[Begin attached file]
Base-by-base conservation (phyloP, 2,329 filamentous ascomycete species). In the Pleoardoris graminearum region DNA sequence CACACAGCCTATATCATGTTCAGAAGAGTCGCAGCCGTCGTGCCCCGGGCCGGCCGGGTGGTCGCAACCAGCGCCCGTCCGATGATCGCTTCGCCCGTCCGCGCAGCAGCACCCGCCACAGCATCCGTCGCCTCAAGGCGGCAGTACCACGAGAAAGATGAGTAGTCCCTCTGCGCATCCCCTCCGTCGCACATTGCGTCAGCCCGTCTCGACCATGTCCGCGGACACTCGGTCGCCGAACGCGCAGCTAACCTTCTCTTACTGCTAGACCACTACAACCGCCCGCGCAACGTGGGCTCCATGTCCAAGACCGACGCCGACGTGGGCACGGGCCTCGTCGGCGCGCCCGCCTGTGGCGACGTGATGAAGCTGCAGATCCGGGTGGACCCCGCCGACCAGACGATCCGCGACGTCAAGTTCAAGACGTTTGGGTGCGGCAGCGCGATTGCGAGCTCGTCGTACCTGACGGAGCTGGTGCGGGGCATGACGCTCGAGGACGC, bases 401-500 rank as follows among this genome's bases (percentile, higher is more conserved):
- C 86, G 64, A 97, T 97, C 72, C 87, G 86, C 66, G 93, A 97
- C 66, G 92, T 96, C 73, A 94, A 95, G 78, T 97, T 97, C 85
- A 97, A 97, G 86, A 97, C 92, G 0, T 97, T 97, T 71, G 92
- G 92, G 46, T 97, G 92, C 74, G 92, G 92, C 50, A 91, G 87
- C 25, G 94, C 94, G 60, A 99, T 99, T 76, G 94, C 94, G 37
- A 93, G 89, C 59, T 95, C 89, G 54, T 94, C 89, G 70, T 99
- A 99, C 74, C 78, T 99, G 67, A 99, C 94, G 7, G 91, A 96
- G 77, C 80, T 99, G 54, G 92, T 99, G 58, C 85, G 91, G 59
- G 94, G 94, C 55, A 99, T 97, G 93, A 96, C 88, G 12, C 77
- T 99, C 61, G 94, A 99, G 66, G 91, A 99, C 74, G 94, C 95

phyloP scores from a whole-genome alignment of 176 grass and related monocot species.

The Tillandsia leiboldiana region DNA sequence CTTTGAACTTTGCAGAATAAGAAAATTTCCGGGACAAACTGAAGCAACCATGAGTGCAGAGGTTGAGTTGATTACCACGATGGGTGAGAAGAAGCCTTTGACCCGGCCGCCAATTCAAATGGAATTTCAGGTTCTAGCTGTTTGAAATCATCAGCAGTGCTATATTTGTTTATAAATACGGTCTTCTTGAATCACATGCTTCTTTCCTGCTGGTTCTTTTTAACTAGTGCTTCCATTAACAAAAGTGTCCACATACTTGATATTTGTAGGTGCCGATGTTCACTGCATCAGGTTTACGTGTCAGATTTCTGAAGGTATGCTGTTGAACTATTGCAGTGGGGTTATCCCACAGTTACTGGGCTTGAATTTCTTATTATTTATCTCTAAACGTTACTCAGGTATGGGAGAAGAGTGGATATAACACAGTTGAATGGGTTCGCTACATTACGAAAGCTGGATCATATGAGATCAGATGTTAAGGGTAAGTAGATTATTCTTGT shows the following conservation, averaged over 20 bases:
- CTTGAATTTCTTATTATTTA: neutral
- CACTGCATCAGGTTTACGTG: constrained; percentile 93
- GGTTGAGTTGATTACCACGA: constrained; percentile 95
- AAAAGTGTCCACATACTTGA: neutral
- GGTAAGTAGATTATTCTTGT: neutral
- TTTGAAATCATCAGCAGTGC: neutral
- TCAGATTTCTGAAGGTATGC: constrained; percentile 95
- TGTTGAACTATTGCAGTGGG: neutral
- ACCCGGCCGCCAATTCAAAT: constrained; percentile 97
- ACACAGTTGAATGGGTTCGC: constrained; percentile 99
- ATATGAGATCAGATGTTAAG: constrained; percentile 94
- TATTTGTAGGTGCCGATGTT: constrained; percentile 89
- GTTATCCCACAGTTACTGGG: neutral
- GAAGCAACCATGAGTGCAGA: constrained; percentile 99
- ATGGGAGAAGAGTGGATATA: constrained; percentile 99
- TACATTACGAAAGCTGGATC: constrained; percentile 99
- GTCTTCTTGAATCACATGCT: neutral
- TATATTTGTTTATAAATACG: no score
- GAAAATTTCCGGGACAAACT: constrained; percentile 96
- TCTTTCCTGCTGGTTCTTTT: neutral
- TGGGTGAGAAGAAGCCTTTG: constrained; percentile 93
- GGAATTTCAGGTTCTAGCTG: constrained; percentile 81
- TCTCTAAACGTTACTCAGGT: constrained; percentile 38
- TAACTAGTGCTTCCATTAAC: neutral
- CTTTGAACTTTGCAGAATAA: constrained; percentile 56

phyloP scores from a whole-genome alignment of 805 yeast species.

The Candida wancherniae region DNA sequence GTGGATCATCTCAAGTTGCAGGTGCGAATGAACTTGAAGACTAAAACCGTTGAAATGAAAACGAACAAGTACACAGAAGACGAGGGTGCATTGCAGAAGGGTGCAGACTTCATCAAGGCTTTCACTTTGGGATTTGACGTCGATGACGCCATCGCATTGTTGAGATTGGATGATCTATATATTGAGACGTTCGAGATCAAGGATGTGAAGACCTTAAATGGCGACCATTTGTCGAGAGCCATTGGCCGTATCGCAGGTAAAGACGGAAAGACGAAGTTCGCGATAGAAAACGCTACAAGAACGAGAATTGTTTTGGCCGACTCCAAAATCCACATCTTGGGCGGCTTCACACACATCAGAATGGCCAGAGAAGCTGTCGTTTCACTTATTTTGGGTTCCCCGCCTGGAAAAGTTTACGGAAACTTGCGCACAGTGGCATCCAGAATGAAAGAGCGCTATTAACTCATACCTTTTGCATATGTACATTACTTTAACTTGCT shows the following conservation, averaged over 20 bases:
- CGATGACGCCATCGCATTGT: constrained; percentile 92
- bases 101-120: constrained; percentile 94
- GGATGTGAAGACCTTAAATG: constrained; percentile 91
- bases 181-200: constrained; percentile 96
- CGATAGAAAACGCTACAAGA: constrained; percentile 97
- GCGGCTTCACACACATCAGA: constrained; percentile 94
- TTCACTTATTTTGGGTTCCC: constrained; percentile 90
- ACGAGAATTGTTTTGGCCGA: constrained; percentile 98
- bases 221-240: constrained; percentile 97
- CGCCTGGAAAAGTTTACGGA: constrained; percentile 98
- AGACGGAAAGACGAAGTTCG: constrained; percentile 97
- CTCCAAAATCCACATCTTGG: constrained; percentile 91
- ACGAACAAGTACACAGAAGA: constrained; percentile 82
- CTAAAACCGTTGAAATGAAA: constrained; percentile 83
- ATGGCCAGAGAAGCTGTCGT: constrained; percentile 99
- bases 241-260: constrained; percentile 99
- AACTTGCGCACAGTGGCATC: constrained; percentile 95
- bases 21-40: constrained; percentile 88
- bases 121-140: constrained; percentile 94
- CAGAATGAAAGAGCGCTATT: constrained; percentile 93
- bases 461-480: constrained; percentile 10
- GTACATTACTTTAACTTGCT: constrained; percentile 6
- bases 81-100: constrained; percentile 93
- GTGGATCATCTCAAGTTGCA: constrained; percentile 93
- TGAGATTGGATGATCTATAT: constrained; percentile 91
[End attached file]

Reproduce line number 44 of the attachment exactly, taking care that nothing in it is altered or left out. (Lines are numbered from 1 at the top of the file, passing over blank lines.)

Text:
- bases 181-200: constrained; percentile 96